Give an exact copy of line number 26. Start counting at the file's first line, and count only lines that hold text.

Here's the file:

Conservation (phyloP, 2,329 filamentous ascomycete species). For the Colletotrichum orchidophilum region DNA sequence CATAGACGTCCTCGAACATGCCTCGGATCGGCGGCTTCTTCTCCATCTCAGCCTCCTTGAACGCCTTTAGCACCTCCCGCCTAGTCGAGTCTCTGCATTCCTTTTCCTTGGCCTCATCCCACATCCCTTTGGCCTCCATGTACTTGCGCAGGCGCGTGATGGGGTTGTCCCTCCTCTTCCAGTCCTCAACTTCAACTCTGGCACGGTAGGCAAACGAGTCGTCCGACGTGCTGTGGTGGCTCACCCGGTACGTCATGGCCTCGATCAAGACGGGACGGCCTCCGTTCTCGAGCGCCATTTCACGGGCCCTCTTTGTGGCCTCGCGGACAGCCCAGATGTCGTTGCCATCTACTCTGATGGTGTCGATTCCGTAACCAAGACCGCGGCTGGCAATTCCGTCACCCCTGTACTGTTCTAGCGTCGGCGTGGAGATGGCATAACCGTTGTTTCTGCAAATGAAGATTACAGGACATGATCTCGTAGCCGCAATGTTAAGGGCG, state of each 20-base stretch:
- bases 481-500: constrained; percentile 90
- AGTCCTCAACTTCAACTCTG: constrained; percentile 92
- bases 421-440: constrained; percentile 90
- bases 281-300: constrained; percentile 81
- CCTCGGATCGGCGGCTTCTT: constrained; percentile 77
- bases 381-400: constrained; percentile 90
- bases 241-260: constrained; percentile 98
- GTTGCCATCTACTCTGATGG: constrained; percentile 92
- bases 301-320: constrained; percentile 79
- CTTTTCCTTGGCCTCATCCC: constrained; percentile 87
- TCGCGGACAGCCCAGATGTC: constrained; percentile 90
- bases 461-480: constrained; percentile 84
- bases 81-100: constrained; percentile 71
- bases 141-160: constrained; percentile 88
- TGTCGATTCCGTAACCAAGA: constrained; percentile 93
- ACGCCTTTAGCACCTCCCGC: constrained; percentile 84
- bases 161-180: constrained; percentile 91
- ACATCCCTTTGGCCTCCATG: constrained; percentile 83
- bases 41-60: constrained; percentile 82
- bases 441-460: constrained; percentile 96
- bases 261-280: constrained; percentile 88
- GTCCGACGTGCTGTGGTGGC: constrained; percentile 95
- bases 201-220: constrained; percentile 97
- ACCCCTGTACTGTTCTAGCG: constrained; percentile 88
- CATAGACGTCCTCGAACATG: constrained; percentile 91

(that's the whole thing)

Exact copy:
- CATAGACGTCCTCGAACATG: constrained; percentile 91